In late September I had the chance to go to Brazil for a quick visit to the family. It is funny how the place where you form your first memories can bring out so much inspiration.
I had not had the chance to spend much time at home since starting Get Pickled in 2020 (I wonder if anyone can guess why😉). It has been great being back in so many familiar places with different eyes.
I was able to go back to our family’s old country house, which is now home to my brother’s great passion – orchids. Daniel is an award-winning orchid breeder and it is great seeing the old place with teeming with new life. I enjoyed my favourite fruit, pitanga, straight from the tree – itself a cutting from a tree at my great-grandmother’s house. It felt as though I was tasting my own history in its tart and delicious berries.
As spring was just kicking in, I also had the chance to source gorgeous winter cabbages straight from out veg patch, to do my photo shoot for the Frome List. Who better to photograph me with my ferments than my very own plant-obsessed brother? Whatever I was not able to source at the farm, I found in our Mercado Municipal in SãoPaulo – the main food market in the area, a lot like the New Covent Garden in London. This triggered another trip down memory lane . . . in Brazil, we have one of the biggest Japanese communities outside Japan; many of them, when they first immigrated, ended up going to rural areas and doing agricultural work, not least because of the language barrier. And they excelled at it. Growing up, we would source fresh veg only from our weekly market – and the best vegetable stalls would be owned by them.
Going back to a proper market, I could still see the great impact these Japanese had on our food culture. A lot of the stalls are still owned by Japanese families, with a wealth of Asian ingredients like ume (sour plums), mooli and Napa cabbage. I also appreciated for the first time how much they value surplus, as they offer for sale the tops of vegetables and not the just the roots of produce such as carrots, radishes and horseradish. A truly zero-waste system.
This trip truly rekindled my emotional memories of all things plant from my home country and the many cultures that make it so unique!
During October, I had the opportunity to collaborate with Botanic Shed with new and exciting projects for this coming year. During this synergy, I was introduced to the work of the UK’s top medical herbalist, Alex Laird by Botanic Shed and their Food from Soil to Soul Instagram series.
I cooked up a Beetroot recipe to appear in the Botanic Shed diaries in which Alex writes;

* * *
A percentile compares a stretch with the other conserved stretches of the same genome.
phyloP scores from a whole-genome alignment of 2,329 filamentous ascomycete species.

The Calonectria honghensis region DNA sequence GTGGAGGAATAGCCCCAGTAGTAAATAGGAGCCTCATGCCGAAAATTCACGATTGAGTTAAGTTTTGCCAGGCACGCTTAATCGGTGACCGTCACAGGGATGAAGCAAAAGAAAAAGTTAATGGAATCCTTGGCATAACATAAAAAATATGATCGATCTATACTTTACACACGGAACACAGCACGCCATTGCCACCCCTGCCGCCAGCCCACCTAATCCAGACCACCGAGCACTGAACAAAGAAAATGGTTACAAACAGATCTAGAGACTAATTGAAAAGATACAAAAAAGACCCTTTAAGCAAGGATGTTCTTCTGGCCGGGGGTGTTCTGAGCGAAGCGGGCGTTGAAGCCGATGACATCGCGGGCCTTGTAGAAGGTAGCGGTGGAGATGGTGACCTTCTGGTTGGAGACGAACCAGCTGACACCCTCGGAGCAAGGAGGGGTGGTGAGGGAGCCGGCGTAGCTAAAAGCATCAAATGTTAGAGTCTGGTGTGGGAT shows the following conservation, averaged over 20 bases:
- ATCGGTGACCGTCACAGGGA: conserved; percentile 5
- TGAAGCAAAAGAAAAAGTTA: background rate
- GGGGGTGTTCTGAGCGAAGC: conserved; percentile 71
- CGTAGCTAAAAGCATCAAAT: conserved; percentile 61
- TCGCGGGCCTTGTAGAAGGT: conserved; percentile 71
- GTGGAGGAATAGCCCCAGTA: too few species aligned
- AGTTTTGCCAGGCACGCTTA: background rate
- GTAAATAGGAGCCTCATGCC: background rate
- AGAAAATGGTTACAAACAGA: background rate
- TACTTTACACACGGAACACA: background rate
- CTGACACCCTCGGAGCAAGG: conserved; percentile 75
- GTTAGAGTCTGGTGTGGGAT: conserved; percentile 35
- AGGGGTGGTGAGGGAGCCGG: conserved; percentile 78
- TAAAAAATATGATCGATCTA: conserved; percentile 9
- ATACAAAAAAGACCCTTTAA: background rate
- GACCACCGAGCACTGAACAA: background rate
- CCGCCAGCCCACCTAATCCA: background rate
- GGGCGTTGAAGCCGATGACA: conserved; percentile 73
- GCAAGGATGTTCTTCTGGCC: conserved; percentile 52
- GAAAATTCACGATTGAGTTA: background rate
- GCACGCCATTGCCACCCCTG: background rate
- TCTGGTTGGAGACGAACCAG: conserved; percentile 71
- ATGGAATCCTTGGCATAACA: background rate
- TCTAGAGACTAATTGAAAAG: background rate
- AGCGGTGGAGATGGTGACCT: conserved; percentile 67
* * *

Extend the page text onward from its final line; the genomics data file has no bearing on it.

“Beetroots are high in nitrates converted by us to nitrates relax blood vessels and lower blood pressure. Contains the unusual red-purple pigment betalain, strongly antioxidant and possibly an anticancer compound. A good source of folate, iron, potassium and many other nutrients. Beetroot may increase cell uptake of oxygen, hence improved heart and muscle performance. Try raw grated beetroot and celery with olive oil, lemon juice and parsley for its stimulating tonic effects!”
Between Alex and my evocative trip down memory lane, I could not help but think of how much surplus there is to make the most of at this time with all the crops and harvest time.
Cooking apples have had a particularly good season, with the heatwave making them sweeter and bigger than usual. Mine are still going on even now. However, for me, one of the biggest problem harvests at this time of year are pumpkins, with so many being wasted or discarded once Halloween is over.
I have been a busy bee in my kitchen coming up with new ways of using all the goodness in pumpkins.
A favourite recipe of mine is one that uses one of the most unsung seeds, a pumpkin seed butter.
When I was carving my pumpkins for Halloween, I made a point of saving the seeds and roasting them.
They make great snacks but it got me wondering how would they fare in a nut, or better said, seed butter. On the same weekend I took part on a Pumpkin Festival here in Frome, organised by the team behind the Field 2 Fork. I did a demo of pumpkin whole use recipes, and this one was definitely a firm favourite.
Going for the full zero waste approach I used the seeds whole and just slightly salted. However, shop bought seeds are perfectly ok to use as well... In this case I would recommend soaking them, to get them soft and to get rid of phytates. It also helps in case you don’t have any miso at hand – this was actually optional but if you want to add just a slight umami twist to it you can just substitute for a teaspoon of soy sauce or coconut aminos.
1 cup of pumpkin seed
1 tbp of white miso
1 tbp of agave syrup
1 tsp of cinnamon
You might need a high-speed blender or food processor.
Soak the seeds for 20 min. Blend all ingredients to desired consistency. Use immediately, it will keep in the fridge for 2 weeks.
I would recommend spreading it over rice cakes and adding some sliced apples or bananas! Or in any other way you use peanut butter.
1. Amethyst in London for my anniversary dinner . . . What an amazing and inventive tasting menu for the 12 courses for our anniversary.
There was a lot of fermentation being used there!
2. The Newt in Somerset, where I went for a whole-day adventure with my boy. We jumped stumps, spotted deer,
found mushrooms and much more . . .
3. Picked pumpkins at Palette and Pasture for Hallowe’en.
4. Went to Messums Wiltshire for tea and cake and some
half-term art gazing.
5. Took in the Wiltshire country-side at White Sheet Hill, part of the National Trust’s Stourhead Estate.